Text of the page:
The iPhone 8 (and SE) are still better iPhones


Astute readers among you noted the screenshot from my 2022–02–22 post was clearly taken on a classic, pre-notch iPhone.

I inherited Clara’s iPhone XR when she upgraded to an iPhone 12 last year. I used it as my personal phone for half a year, and made the iPhone 8 my work phone. It was an interesting experience, but confirmed my suspicions that the 8 (and the SE that shares much of its design) is a better phone. I went back to the 8 as my personal device, and pulled my old 6S out of retirement for work calls again, the difference was that stark.

We all tend to review things after upgrading, so we forget the limitations of older devices, or are eager to validate our expensive new purchases. I didn’t pay for this XR, and I used it in parallel with an 8, so I got a much better idea of real-world use.

Precise is the closest I can come to describing the iPhone 8. Every interaction with it feels crisp, sharp, and well-executed. It’s hard to describe or quanitfy, but the XR, and every newer Apple phone I’ve tried in store that uses the new rounded-corner and notch design language, feels floaty, clunky, and imprecise by comparison.

This is most obvious when unlocking the phone or using Apple Pay. I can unlock the 8’s TouchID as I bring it out of my pocket in one motion, either to use an application or pay for something. FaceID is simply slower, and using it to pay for trains was hilariously bad. It was also, till recently, redundant when wearing a face mask, and I thought the idea of buying an Apple Watch just to unlock a phone was ridiculous.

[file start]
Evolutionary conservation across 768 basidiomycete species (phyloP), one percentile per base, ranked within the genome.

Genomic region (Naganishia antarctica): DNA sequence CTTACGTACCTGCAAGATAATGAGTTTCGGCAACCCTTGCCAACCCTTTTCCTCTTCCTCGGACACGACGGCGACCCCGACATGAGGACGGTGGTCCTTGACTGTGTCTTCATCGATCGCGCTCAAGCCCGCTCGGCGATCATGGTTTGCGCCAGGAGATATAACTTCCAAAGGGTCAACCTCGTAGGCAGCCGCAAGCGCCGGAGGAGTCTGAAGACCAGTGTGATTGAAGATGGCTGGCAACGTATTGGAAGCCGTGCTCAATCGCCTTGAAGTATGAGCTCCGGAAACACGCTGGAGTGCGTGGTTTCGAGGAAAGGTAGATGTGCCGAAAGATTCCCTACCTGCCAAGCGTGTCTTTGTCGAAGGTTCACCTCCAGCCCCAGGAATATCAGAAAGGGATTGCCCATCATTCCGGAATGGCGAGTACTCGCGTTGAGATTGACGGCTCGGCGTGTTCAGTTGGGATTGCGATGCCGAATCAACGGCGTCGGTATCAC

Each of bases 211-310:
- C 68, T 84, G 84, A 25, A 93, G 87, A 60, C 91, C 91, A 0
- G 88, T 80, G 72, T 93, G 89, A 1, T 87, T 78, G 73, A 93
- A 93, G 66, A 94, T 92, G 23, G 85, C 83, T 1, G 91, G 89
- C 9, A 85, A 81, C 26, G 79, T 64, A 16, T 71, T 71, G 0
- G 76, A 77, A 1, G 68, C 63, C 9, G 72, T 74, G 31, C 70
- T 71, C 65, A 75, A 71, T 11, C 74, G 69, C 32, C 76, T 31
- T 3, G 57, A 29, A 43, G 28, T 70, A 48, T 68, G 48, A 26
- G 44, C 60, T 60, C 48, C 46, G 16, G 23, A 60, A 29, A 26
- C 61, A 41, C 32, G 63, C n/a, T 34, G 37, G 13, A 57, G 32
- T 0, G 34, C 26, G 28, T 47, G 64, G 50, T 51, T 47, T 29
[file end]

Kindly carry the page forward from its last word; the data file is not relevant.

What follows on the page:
People told me I’d get used to the notch on modern iPhones, but six months in and I still haven’t. There’s no escaping the fact there’s an ugly, weirdly-rounded chunk taken out of the top of the screen. Apple could have made this better by having a black bar with indicators for time and signal strength, but they leaned into it instead. Even modern Android phones, which have traditionally aped the iPhone in the most shameless ways possible, tend to look better. If that’s not an indictment of modern iPhone design, I don’t know what is!

When I’ve said Apple’s modern handsets are a hodgepodge of design compromises, this is what I meant. In the service of removing a single button, everything from UI to industrial design took a hit.

Maybe I could have got used to the XR and later-generation iPhones had I used them exclusively, but using the 8 alongside it was a constant reminder of what iPhones used to be. They don’t have the elegance of webOS, or the utility of Symbian, but they’re good enough.

An SE with an LCD (we can only hope!) will probably be my next phone, so I can use the 8 as my work phone. I guess the advantage now is that I’ll also be able to justify their cost.

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Ruben Schade is a technical writer and infrastructure architect in Sydney, Australia who refers to himself in the third person. Hi!

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